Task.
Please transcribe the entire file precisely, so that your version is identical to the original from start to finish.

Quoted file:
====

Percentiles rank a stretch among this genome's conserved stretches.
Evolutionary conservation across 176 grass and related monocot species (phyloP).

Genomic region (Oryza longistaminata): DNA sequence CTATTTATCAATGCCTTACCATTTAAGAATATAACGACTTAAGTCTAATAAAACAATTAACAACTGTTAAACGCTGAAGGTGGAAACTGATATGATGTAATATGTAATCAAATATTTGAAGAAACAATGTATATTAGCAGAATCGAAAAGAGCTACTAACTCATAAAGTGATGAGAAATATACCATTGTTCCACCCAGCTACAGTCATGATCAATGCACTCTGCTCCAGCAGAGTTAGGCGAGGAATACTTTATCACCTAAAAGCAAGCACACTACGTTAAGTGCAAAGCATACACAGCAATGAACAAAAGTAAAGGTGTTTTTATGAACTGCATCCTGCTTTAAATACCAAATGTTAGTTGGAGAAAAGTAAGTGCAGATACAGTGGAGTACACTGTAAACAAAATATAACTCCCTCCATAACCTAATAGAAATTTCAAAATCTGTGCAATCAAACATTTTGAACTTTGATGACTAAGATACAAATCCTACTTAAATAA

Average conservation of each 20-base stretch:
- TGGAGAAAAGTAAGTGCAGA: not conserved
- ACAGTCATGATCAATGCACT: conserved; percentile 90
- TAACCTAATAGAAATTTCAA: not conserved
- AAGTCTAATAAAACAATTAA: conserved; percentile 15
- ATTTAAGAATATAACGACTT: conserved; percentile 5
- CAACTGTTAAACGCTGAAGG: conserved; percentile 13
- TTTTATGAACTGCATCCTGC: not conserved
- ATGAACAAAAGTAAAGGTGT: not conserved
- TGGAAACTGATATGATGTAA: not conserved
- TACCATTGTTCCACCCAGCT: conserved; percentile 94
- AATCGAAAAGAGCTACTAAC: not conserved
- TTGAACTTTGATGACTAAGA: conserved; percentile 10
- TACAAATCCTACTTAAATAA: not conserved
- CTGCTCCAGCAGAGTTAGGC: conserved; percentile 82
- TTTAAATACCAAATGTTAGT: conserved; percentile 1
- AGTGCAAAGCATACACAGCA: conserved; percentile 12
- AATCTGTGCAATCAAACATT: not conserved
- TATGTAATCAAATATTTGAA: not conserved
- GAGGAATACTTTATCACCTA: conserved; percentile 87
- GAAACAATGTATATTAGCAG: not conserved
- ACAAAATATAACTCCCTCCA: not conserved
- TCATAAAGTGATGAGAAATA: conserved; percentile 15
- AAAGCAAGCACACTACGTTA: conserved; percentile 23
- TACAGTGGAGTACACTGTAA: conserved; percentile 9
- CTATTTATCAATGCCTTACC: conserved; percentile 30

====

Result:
Percentiles rank a stretch among this genome's conserved stretches.
Evolutionary conservation across 176 grass and related monocot species (phyloP).

Genomic region (Oryza longistaminata): DNA sequence CTATTTATCAATGCCTTACCATTTAAGAATATAACGACTTAAGTCTAATAAAACAATTAACAACTGTTAAACGCTGAAGGTGGAAACTGATATGATGTAATATGTAATCAAATATTTGAAGAAACAATGTATATTAGCAGAATCGAAAAGAGCTACTAACTCATAAAGTGATGAGAAATATACCATTGTTCCACCCAGCTACAGTCATGATCAATGCACTCTGCTCCAGCAGAGTTAGGCGAGGAATACTTTATCACCTAAAAGCAAGCACACTACGTTAAGTGCAAAGCATACACAGCAATGAACAAAAGTAAAGGTGTTTTTATGAACTGCATCCTGCTTTAAATACCAAATGTTAGTTGGAGAAAAGTAAGTGCAGATACAGTGGAGTACACTGTAAACAAAATATAACTCCCTCCATAACCTAATAGAAATTTCAAAATCTGTGCAATCAAACATTTTGAACTTTGATGACTAAGATACAAATCCTACTTAAATAA

Average conservation of each 20-base stretch:
- TGGAGAAAAGTAAGTGCAGA: not conserved
- ACAGTCATGATCAATGCACT: conserved; percentile 90
- TAACCTAATAGAAATTTCAA: not conserved
- AAGTCTAATAAAACAATTAA: conserved; percentile 15
- ATTTAAGAATATAACGACTT: conserved; percentile 5
- CAACTGTTAAACGCTGAAGG: conserved; percentile 13
- TTTTATGAACTGCATCCTGC: not conserved
- ATGAACAAAAGTAAAGGTGT: not conserved
- TGGAAACTGATATGATGTAA: not conserved
- TACCATTGTTCCACCCAGCT: conserved; percentile 94
- AATCGAAAAGAGCTACTAAC: not conserved
- TTGAACTTTGATGACTAAGA: conserved; percentile 10
- TACAAATCCTACTTAAATAA: not conserved
- CTGCTCCAGCAGAGTTAGGC: conserved; percentile 82
- TTTAAATACCAAATGTTAGT: conserved; percentile 1
- AGTGCAAAGCATACACAGCA: conserved; percentile 12
- AATCTGTGCAATCAAACATT: not conserved
- TATGTAATCAAATATTTGAA: not conserved
- GAGGAATACTTTATCACCTA: conserved; percentile 87
- GAAACAATGTATATTAGCAG: not conserved
- ACAAAATATAACTCCCTCCA: not conserved
- TCATAAAGTGATGAGAAATA: conserved; percentile 15
- AAAGCAAGCACACTACGTTA: conserved; percentile 23
- TACAGTGGAGTACACTGTAA: conserved; percentile 9
- CTATTTATCAATGCCTTACC: conserved; percentile 30